IT managers must learn to love the iPad

It's the perfect way to offload staff personal IT use

Quick – how many iPads are in your users' hands right now? You don't know? Of course not. Your IT shop is not supporting the iPad. You probably can't even figure out what an iPad is good for .

Besides, you have got bigger problems, like network security and malware and spam.

But what if you could dump those problems onto the iPad?

Look, where do most of our internet-based miseries come from? Users. Specifically, users doing what users do on the internet. They go to dangerous web sites. They click where they shouldn't. They fill up their company PCs with viruses and worms and spam – along with videos of kittens and MP3s of questionable legality.

Why do we let them do that? Because a decade or so back, when the internet was shiny and new, office PCs were the only devices they had with fast network connections. Keeping users locked out of the internet was more trouble than it was worth — they kept finding new ways around whatever walls we put up. And their managers were no help, because the managers wanted to use the web for personal stuff too.

So users did their surfing and shopping and video streaming, and IT did its best to keep up — deploying spam filters, whitelists and malware blockers as it grappled with an endless stream of otherwise unnecessary trouble tickets. And using work PCs for personal surfing became a standard perk.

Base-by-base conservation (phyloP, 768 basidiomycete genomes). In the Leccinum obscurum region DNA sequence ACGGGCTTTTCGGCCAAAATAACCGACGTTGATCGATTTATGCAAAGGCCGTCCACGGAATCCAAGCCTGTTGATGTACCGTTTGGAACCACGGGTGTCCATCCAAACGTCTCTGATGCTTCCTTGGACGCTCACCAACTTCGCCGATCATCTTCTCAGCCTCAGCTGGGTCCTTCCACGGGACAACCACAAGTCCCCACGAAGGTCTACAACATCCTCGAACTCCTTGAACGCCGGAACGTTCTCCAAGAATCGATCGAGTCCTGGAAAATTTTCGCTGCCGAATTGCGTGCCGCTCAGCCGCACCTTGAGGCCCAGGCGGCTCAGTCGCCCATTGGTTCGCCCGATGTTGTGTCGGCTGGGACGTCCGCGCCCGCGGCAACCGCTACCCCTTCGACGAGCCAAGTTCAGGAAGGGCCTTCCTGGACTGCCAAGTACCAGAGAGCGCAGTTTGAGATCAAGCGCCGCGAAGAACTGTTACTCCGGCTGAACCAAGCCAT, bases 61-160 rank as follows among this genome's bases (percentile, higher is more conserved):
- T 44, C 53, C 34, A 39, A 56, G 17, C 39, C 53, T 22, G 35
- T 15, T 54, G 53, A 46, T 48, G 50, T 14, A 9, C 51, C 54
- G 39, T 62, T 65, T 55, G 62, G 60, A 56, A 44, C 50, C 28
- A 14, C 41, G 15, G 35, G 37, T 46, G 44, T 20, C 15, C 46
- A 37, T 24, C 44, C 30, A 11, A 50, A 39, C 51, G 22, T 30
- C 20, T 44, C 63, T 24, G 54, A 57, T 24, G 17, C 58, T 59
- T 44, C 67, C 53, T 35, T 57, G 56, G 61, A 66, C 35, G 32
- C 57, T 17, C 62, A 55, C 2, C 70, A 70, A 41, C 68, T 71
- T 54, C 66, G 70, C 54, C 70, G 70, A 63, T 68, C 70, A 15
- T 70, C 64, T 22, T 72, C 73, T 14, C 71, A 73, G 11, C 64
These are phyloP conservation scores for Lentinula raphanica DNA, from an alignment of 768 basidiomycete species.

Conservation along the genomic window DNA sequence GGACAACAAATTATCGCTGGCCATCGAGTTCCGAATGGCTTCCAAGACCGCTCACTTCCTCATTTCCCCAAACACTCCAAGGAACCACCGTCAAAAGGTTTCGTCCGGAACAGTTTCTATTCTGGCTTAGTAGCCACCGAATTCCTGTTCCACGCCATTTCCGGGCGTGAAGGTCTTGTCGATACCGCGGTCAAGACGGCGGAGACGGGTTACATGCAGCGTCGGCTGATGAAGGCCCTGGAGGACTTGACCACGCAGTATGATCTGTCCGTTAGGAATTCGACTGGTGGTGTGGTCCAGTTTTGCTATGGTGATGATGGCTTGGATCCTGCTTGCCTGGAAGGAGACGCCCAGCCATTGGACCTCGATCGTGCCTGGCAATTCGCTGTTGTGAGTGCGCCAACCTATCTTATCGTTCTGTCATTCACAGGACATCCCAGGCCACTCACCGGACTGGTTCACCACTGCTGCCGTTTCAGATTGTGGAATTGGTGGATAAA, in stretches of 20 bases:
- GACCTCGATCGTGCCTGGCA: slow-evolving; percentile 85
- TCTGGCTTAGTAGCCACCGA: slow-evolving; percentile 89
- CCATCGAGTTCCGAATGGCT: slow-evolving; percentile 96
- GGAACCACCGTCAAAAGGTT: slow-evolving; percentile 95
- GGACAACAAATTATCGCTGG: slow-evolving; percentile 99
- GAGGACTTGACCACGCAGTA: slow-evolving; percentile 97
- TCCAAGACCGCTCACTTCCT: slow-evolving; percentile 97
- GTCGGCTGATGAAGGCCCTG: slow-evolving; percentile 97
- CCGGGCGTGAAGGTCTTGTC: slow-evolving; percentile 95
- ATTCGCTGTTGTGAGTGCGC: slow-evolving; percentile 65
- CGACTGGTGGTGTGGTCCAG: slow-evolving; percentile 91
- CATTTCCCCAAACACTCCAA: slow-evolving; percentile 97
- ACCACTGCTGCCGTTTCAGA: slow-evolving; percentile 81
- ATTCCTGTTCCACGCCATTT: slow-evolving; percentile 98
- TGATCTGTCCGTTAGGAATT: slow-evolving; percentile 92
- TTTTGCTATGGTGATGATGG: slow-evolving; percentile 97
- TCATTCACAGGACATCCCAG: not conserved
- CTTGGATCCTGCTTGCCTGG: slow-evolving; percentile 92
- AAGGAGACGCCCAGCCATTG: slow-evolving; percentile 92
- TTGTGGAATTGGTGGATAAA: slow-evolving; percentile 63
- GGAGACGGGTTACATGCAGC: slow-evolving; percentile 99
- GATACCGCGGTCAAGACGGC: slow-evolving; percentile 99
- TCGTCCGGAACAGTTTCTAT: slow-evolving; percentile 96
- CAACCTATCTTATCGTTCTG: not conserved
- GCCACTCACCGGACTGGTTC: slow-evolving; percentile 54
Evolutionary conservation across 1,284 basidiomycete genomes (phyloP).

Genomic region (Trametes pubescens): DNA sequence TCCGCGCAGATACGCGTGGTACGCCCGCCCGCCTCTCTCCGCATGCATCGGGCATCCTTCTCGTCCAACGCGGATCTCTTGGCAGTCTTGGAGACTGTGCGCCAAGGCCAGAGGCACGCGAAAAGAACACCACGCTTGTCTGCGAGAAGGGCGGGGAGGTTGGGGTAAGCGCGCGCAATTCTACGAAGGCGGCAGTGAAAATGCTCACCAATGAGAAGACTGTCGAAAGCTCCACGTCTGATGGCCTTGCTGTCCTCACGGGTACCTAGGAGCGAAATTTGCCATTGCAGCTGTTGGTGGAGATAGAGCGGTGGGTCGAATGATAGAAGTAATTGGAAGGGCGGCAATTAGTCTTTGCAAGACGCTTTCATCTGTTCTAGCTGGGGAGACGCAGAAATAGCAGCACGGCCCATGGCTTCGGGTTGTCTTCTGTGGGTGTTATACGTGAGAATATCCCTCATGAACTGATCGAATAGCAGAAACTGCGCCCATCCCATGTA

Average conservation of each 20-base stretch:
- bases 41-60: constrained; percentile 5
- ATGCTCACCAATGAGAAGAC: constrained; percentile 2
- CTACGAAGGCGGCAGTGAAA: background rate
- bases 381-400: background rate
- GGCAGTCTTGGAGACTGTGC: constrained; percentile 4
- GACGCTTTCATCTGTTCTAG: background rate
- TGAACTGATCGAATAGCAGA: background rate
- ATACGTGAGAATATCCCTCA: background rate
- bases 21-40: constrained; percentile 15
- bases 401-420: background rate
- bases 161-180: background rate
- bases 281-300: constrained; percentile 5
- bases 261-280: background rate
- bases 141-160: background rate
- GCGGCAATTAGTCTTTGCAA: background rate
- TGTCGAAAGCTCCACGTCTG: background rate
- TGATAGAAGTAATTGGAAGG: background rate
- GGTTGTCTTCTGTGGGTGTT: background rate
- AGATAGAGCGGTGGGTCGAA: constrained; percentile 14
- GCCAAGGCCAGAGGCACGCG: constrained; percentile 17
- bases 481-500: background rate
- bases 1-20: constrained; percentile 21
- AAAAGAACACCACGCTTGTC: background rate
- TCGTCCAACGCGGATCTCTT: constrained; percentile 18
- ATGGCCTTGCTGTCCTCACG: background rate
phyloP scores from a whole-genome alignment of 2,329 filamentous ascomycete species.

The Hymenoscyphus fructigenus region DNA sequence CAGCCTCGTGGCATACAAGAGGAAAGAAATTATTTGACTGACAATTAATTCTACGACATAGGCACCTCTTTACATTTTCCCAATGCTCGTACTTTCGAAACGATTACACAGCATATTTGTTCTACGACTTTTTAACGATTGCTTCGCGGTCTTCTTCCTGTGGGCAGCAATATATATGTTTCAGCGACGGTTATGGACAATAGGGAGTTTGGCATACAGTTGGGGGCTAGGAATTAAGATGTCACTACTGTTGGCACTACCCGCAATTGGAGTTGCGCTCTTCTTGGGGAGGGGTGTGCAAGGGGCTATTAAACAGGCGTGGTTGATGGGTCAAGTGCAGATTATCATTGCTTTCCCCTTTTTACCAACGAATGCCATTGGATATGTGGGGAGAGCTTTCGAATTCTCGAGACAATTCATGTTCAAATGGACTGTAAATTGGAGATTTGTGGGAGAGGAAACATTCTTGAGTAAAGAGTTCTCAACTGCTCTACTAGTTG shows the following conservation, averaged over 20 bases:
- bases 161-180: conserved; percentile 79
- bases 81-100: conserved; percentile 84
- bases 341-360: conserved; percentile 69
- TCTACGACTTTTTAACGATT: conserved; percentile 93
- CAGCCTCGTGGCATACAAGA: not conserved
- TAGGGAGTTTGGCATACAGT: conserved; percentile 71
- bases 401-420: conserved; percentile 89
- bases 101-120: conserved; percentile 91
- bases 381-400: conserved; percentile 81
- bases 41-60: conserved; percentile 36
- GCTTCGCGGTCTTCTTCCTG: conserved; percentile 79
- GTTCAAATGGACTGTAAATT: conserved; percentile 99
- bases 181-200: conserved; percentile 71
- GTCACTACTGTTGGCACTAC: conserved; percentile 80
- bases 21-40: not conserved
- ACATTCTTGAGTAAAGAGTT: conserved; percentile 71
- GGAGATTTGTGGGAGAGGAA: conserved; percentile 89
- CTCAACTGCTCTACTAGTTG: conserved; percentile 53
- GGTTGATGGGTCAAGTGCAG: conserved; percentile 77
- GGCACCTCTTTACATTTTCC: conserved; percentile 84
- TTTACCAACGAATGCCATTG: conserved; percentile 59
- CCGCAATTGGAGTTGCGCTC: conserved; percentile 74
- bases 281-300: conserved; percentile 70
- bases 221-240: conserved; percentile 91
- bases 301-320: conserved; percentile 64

Enter the iPad

It is small. It is light. It has a big, bright colour screen. It has wi-fi and 3G, so it can offer network connections that are at least as fast as those of office PCs.

Put simply, it may be the perfect personal internet-surfing device. (And even if it is not, the iPad will soon be followed by a tidal wave of iPad-wannabe competitor that should force Apple to speed up the addition of support for multitasking and the delivery of features like a camera).

Does the iPad have a place in business? Sure – as a personal internet surfing device.

The question isn't whether we should support the iPad with our business applications. Instead, we should be figuring out how to get all that non-business user stuff off our PCs and onto the iPad.

Think: What would it cost to create a separate wi-fi network in each office for users' personal surfing? A few cheap access points, just enough security, maybe some new wire to pull.

Now, how much would you save if you could offload all the user internet junk onto that separate network? You could lock down PC connections – hard. You could dramatically reduce your network management headaches, and probably reduce the bandwidth you need, too.

Users would still have that fast-network perk – just not on their work PCs.

You would finally be able to enforce your "no personal email" rules, your "no streaming video" rules and your "no clicking on unknown web sites" rules – at least on your office PCs. And if a user fills up his iPad with spam or gets infected, that is his problem. If he hogs bandwidth, other users can, um, let him know about it.

Nearly all the legal and HR problems that come with personal use of office PCs can go away too. Pornography, music and video piracy, and inappropriate emails will be on users' own machines — and out of IT's hands.

See? We really can drop all those problems onto the iPad.

Because really, users don't need work PCs for personal internet use. Let's leave them to their own devices — smartphones, BlackBerries, netbooks and, of course, tablets.

And, just maybe, we will discover what the iPad is good for: making life easier for IT.

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